Digital Learning

While K–12 Schools Resist, Digital Learning Disrupts Higher Education. Paul E. Peterson. 2013. August 14, 2013.

“By 2019 about 50 percent of courses will be delivered online,” wrote Clayton M. Christensen and Michael B. Horn in a pathbreaking essay in 2008 (“How Do We Transform Our Schools?” features, Summer 2008).

Finding the Student's 'Price Point'. Paul Peterson. Education Week. April 19, 2010.

A couple of weeks ago, I learned about “price points” by speaking at a conference for those who design hotels and restaurants. As many readers may know, the price point is the approximate amount someone is willing to pay for such things as kitchen cabinets, faucets, sinks, and bathroom tile. All of these commodities come in a zillion different shapes, sizes, materials, and—of course—prices. If a designer does not know the customer’s price point, too much time can be spent promoting a gold-plated door knob when a brass one will do.

The Ideal Blended-Learning Combination. Paul E. Peterson, Michael B. Horn. Education Next, 16(2). 2016.

As the use of technology in schools grows rapidly—whether in blended-learning environments, for project-based learning, or just because it’s the fad du jour—how much time students should spend learning on a computer is a point of contention. More and more people seem to agree that digital learning in K–12 classrooms works best when it is used with the oversight of a teacher. The chants of “teachers not technology” and “laptops for layoffs” increasingly appear to be relics of the past.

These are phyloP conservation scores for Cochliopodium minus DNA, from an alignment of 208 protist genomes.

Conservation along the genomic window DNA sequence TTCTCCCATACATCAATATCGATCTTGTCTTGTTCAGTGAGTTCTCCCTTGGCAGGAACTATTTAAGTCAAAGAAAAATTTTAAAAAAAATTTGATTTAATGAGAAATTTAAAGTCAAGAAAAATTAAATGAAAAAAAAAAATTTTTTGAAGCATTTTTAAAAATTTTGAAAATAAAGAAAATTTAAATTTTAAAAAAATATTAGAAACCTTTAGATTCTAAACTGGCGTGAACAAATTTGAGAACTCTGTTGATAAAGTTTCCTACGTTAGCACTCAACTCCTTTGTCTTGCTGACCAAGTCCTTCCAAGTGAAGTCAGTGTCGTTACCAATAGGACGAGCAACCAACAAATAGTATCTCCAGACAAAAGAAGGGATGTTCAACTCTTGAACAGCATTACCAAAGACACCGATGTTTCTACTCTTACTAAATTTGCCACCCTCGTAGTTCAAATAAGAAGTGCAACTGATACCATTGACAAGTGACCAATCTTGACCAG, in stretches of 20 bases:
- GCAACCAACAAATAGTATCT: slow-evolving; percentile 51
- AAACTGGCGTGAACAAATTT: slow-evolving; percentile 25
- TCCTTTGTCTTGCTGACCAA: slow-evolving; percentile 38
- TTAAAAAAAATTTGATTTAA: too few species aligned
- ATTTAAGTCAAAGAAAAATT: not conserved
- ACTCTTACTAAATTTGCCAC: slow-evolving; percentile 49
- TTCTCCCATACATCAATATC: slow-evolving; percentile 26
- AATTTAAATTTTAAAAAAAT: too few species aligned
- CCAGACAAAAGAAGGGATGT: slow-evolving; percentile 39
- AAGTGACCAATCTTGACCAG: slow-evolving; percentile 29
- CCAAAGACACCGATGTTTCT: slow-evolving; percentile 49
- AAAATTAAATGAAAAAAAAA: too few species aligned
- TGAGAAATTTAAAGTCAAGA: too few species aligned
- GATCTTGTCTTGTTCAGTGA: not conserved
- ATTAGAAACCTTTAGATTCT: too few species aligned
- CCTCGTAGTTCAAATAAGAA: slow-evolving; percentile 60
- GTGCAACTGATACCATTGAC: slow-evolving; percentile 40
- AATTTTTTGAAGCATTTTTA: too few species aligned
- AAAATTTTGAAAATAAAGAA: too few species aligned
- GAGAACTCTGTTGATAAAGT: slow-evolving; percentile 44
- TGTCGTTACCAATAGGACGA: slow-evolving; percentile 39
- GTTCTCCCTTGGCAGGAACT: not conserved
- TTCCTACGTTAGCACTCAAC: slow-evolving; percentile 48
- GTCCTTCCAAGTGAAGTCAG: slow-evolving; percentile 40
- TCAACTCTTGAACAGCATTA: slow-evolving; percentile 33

Saving Schools: From Horace Mann to Virtual Learning. Paul Peterson. Belknap Press of Harvard University Press, 336 pages. 2010.

Traces the story of the rise, decline, and potential resurrection of American public schools through the lives and ideas of six mission-driven reformers: Horace Mann, John Dewey, Martin Luther King Jr., Albert Shanker, William Bennett, and James Coleman. Many of these reformers sought to customize education to the needs of each child. But in ways that were never anticipated, reform efforts centralized power in the hands of those who controlled institutions remote from the concerns of families and local communities—large school districts, states, courts, collective bargaining agreements, and, eventually, the federal government. Now, the possibilities unleashed by technological innovation, when coupled with the economic impact of ever-rising cost of traditional schooling, have created an environment for another educational transformation.